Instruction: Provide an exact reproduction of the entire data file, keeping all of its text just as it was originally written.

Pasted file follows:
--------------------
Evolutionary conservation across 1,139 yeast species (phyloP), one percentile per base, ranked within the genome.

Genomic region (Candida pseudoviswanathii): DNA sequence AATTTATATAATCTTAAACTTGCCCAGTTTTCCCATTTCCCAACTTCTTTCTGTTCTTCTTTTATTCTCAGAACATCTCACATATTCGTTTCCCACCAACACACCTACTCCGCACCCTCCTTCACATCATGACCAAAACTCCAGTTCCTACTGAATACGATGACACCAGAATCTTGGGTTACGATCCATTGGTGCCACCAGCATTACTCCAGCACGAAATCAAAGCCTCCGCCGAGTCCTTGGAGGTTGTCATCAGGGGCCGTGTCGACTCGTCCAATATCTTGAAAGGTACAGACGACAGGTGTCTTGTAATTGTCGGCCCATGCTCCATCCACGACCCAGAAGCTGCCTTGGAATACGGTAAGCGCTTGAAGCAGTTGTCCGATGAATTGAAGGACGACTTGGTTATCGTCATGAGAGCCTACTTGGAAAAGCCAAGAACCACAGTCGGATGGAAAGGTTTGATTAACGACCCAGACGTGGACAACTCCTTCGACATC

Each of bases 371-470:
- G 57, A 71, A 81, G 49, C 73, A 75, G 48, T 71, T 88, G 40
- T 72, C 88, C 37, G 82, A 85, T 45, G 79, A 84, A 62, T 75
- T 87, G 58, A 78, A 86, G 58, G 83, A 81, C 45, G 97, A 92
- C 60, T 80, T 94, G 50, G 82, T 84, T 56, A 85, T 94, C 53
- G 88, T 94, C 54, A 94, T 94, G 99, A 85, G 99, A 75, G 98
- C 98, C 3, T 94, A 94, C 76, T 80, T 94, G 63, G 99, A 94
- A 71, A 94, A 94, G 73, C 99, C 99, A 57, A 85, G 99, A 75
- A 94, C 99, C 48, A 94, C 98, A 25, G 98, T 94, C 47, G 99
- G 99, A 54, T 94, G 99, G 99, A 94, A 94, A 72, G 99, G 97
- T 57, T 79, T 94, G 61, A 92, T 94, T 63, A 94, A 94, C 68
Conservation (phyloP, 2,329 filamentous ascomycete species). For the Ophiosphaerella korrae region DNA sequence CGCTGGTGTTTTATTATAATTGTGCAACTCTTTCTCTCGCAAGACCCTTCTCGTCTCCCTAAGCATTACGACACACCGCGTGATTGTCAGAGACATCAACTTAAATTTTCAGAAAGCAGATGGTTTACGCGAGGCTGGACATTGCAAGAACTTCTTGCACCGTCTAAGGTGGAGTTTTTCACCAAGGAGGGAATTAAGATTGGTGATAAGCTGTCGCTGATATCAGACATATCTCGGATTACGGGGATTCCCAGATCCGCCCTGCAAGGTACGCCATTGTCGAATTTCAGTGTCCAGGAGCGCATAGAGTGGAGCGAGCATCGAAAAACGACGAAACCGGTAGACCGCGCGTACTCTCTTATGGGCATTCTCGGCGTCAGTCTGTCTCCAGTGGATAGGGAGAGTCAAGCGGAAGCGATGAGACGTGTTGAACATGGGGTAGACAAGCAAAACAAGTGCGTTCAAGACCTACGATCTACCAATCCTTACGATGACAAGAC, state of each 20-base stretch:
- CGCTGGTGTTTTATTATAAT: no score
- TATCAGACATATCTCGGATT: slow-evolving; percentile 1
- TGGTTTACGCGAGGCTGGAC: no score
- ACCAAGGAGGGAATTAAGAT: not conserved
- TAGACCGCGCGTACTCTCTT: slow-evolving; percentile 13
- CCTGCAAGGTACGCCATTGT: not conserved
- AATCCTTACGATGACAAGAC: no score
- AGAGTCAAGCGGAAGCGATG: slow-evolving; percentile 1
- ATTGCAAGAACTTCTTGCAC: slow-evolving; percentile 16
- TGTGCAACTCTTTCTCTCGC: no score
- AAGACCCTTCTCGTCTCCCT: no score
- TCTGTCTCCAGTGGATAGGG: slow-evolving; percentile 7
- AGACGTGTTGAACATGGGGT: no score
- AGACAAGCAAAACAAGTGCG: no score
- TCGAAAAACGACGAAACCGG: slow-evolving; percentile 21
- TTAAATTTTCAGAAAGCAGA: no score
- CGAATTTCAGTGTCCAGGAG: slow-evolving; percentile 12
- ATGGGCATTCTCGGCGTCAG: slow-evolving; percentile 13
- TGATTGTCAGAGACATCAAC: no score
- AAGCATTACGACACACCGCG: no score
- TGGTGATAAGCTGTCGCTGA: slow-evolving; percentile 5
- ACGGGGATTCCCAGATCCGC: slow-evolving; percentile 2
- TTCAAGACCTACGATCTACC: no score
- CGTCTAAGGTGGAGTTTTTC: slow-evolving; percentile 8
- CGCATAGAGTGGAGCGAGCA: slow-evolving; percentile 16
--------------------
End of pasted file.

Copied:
Evolutionary conservation across 1,139 yeast species (phyloP), one percentile per base, ranked within the genome.

Genomic region (Candida pseudoviswanathii): DNA sequence AATTTATATAATCTTAAACTTGCCCAGTTTTCCCATTTCCCAACTTCTTTCTGTTCTTCTTTTATTCTCAGAACATCTCACATATTCGTTTCCCACCAACACACCTACTCCGCACCCTCCTTCACATCATGACCAAAACTCCAGTTCCTACTGAATACGATGACACCAGAATCTTGGGTTACGATCCATTGGTGCCACCAGCATTACTCCAGCACGAAATCAAAGCCTCCGCCGAGTCCTTGGAGGTTGTCATCAGGGGCCGTGTCGACTCGTCCAATATCTTGAAAGGTACAGACGACAGGTGTCTTGTAATTGTCGGCCCATGCTCCATCCACGACCCAGAAGCTGCCTTGGAATACGGTAAGCGCTTGAAGCAGTTGTCCGATGAATTGAAGGACGACTTGGTTATCGTCATGAGAGCCTACTTGGAAAAGCCAAGAACCACAGTCGGATGGAAAGGTTTGATTAACGACCCAGACGTGGACAACTCCTTCGACATC

Each of bases 371-470:
- G 57, A 71, A 81, G 49, C 73, A 75, G 48, T 71, T 88, G 40
- T 72, C 88, C 37, G 82, A 85, T 45, G 79, A 84, A 62, T 75
- T 87, G 58, A 78, A 86, G 58, G 83, A 81, C 45, G 97, A 92
- C 60, T 80, T 94, G 50, G 82, T 84, T 56, A 85, T 94, C 53
- G 88, T 94, C 54, A 94, T 94, G 99, A 85, G 99, A 75, G 98
- C 98, C 3, T 94, A 94, C 76, T 80, T 94, G 63, G 99, A 94
- A 71, A 94, A 94, G 73, C 99, C 99, A 57, A 85, G 99, A 75
- A 94, C 99, C 48, A 94, C 98, A 25, G 98, T 94, C 47, G 99
- G 99, A 54, T 94, G 99, G 99, A 94, A 94, A 72, G 99, G 97
- T 57, T 79, T 94, G 61, A 92, T 94, T 63, A 94, A 94, C 68
Conservation (phyloP, 2,329 filamentous ascomycete species). For the Ophiosphaerella korrae region DNA sequence CGCTGGTGTTTTATTATAATTGTGCAACTCTTTCTCTCGCAAGACCCTTCTCGTCTCCCTAAGCATTACGACACACCGCGTGATTGTCAGAGACATCAACTTAAATTTTCAGAAAGCAGATGGTTTACGCGAGGCTGGACATTGCAAGAACTTCTTGCACCGTCTAAGGTGGAGTTTTTCACCAAGGAGGGAATTAAGATTGGTGATAAGCTGTCGCTGATATCAGACATATCTCGGATTACGGGGATTCCCAGATCCGCCCTGCAAGGTACGCCATTGTCGAATTTCAGTGTCCAGGAGCGCATAGAGTGGAGCGAGCATCGAAAAACGACGAAACCGGTAGACCGCGCGTACTCTCTTATGGGCATTCTCGGCGTCAGTCTGTCTCCAGTGGATAGGGAGAGTCAAGCGGAAGCGATGAGACGTGTTGAACATGGGGTAGACAAGCAAAACAAGTGCGTTCAAGACCTACGATCTACCAATCCTTACGATGACAAGAC, state of each 20-base stretch:
- CGCTGGTGTTTTATTATAAT: no score
- TATCAGACATATCTCGGATT: slow-evolving; percentile 1
- TGGTTTACGCGAGGCTGGAC: no score
- ACCAAGGAGGGAATTAAGAT: not conserved
- TAGACCGCGCGTACTCTCTT: slow-evolving; percentile 13
- CCTGCAAGGTACGCCATTGT: not conserved
- AATCCTTACGATGACAAGAC: no score
- AGAGTCAAGCGGAAGCGATG: slow-evolving; percentile 1
- ATTGCAAGAACTTCTTGCAC: slow-evolving; percentile 16
- TGTGCAACTCTTTCTCTCGC: no score
- AAGACCCTTCTCGTCTCCCT: no score
- TCTGTCTCCAGTGGATAGGG: slow-evolving; percentile 7
- AGACGTGTTGAACATGGGGT: no score
- AGACAAGCAAAACAAGTGCG: no score
- TCGAAAAACGACGAAACCGG: slow-evolving; percentile 21
- TTAAATTTTCAGAAAGCAGA: no score
- CGAATTTCAGTGTCCAGGAG: slow-evolving; percentile 12
- ATGGGCATTCTCGGCGTCAG: slow-evolving; percentile 13
- TGATTGTCAGAGACATCAAC: no score
- AAGCATTACGACACACCGCG: no score
- TGGTGATAAGCTGTCGCTGA: slow-evolving; percentile 5
- ACGGGGATTCCCAGATCCGC: slow-evolving; percentile 2
- TTCAAGACCTACGATCTACC: no score
- CGTCTAAGGTGGAGTTTTTC: slow-evolving; percentile 8
- CGCATAGAGTGGAGCGAGCA: slow-evolving; percentile 16